When you are enlightened, you can post any damn thing you want in alt.html -- when you are not, you must be absolutely certain that all of your facts are correct, and while you may participate in off-topic perambulations, you may not initiate them.
The enlightened do not topic cop. Nor do they rag on others about their citation style. They Q&A cite with noise stripped. They are favored by the gods, and granted great latitude, which they do not abuse. The enlightened will thrash those who are on the path to enlightenment, but very rarely anyone else except the most arrogant newbie. Thrashings from gurus take many forms, often are recognized for what they are only by those on the path to enlightenment.
Gurus are not prejudiced. They practice their craft with compassion and vision, and are not prone to casting judgment against client software. They understand that good technology is indistinguishable from magic, and, more importantly, that good magic is undetectable. When you encounter a web site that you just interact with, fluidly, knowing what to do to accomplish a task the first time and without pausing to think about it, a guru was involved.
There are those among us to whom even the gurus are deferent. The gurus know of them, and why they are deferent. We are not permitted this knowledge, and bothering the gurus with questions about them is sure to annoy or anger them, which is unwise.
-- Art Sackett 7 Mar 2001 09:27:38 GMT, in alt.html
Give the client what he wants... or what he needs?
Art says --
Clients are largely ignorant of how web sites work, or fail to work. If this were not the case, web geeking would not be a career.
Clients are like children, often unaware of the fact that getting is often far more unpleasant than wanting. We, who are not supposed to be ignorant, are supposed to do what we can to keep them from hurting themselves. Depending upon the laws your subject to, it can be really expensive, as a professional, to discover the true meaning of "The customer is always right".
You are the professional whose expertise the client is acting in reliance upon. In some places, the laws are such that if a client asks you for a thing and you provide it, when you know or reasonably should have known it was likely that it would cause damage, you are responsible for any damage the client suffers as a result. (Here in the States where we're notoriously stupid, a bartender is responsible for damage done by drunk patrons after they leave the drinking establishment. That's how right the customer always is.)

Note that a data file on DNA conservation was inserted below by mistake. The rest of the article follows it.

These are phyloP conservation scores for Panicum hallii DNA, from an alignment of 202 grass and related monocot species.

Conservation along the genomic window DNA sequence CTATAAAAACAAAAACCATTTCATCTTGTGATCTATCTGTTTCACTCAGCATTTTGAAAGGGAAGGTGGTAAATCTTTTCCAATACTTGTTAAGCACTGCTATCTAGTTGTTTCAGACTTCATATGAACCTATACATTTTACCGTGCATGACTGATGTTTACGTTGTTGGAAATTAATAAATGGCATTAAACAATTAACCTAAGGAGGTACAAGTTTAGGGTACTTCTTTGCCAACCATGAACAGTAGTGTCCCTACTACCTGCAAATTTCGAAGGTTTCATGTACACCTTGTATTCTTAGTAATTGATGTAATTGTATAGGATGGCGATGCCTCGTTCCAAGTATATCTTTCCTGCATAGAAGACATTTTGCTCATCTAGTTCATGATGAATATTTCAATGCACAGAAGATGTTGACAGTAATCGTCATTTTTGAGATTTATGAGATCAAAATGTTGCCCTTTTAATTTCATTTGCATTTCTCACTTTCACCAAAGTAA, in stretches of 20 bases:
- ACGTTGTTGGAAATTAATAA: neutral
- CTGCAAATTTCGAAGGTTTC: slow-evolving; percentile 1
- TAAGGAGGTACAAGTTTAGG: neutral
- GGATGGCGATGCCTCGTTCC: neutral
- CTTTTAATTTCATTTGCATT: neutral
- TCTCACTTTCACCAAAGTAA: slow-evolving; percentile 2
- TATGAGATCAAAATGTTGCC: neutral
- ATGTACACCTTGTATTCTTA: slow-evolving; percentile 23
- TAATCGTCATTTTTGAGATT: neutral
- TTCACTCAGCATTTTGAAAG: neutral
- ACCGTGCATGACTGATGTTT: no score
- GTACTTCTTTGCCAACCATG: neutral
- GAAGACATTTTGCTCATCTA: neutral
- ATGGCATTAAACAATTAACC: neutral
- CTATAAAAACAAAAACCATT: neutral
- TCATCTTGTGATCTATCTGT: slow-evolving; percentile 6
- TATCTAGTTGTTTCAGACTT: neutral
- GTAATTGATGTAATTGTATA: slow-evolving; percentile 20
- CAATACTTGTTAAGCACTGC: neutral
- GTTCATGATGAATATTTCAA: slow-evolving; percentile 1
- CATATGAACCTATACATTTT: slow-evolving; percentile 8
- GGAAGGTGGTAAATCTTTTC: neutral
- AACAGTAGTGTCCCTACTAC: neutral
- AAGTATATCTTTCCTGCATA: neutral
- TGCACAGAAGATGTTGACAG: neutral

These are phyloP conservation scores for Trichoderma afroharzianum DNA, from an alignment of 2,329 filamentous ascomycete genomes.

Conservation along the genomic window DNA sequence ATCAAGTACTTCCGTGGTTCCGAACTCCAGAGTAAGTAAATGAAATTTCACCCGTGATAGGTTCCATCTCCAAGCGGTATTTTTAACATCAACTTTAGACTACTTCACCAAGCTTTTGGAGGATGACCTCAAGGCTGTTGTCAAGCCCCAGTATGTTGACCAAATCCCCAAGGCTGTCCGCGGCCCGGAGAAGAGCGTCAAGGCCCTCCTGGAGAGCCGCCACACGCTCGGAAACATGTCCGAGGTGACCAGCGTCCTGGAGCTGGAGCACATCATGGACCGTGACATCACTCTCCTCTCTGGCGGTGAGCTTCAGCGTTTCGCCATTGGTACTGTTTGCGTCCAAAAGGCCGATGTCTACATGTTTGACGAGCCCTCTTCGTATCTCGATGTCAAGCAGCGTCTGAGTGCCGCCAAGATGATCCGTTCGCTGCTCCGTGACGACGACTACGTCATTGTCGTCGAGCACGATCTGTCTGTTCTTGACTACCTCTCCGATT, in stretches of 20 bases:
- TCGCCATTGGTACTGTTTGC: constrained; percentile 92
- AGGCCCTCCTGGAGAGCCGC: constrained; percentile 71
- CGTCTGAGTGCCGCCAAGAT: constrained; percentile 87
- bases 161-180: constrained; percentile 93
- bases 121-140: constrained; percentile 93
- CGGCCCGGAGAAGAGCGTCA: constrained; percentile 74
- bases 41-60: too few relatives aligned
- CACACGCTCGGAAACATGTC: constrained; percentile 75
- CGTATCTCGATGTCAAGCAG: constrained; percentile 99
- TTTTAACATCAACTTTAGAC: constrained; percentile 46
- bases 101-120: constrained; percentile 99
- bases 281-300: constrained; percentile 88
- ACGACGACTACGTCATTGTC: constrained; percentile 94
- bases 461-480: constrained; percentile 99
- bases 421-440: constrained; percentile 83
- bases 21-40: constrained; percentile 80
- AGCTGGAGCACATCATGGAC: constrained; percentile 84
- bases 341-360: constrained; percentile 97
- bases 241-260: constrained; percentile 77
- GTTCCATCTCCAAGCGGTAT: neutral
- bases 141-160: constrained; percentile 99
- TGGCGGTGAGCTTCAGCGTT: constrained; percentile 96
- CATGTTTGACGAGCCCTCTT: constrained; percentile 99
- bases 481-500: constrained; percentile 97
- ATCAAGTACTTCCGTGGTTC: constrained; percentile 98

Live like you want to live, of course, but my advice is to get into the habit of asking yourself, about everydamnedthing, "How will this enable the user to accomplish the task(s) he comes to this web site to perform?". If the answer is "It doesn't", you should ask, "Why then am I providing this?", and if you are happy with the answer, go for it. But if the asnwer is, "It actually impedes progress", then you should not include the thing.
-- Art Sackett On 8 Mar 2001 00:28:24 GMT, in alt.html
On rendering passionate, though misguided, advice
Art says --
Once upon a time there was a little fly. As she was flying over the barnyard, she noticed a nice, fresh, steamy cow pie. As it had been some time since her last meal, she landed on the flop and began to eat.
Realizing just how hungry she'd been, she ate, and ate, and ate. After a time, her belly distended, and uncomfortably full, while wiping the last of the regurgitation away with her forelegs, she realized that she would be easy prey for the chickens if she didn't find somewhere else to be.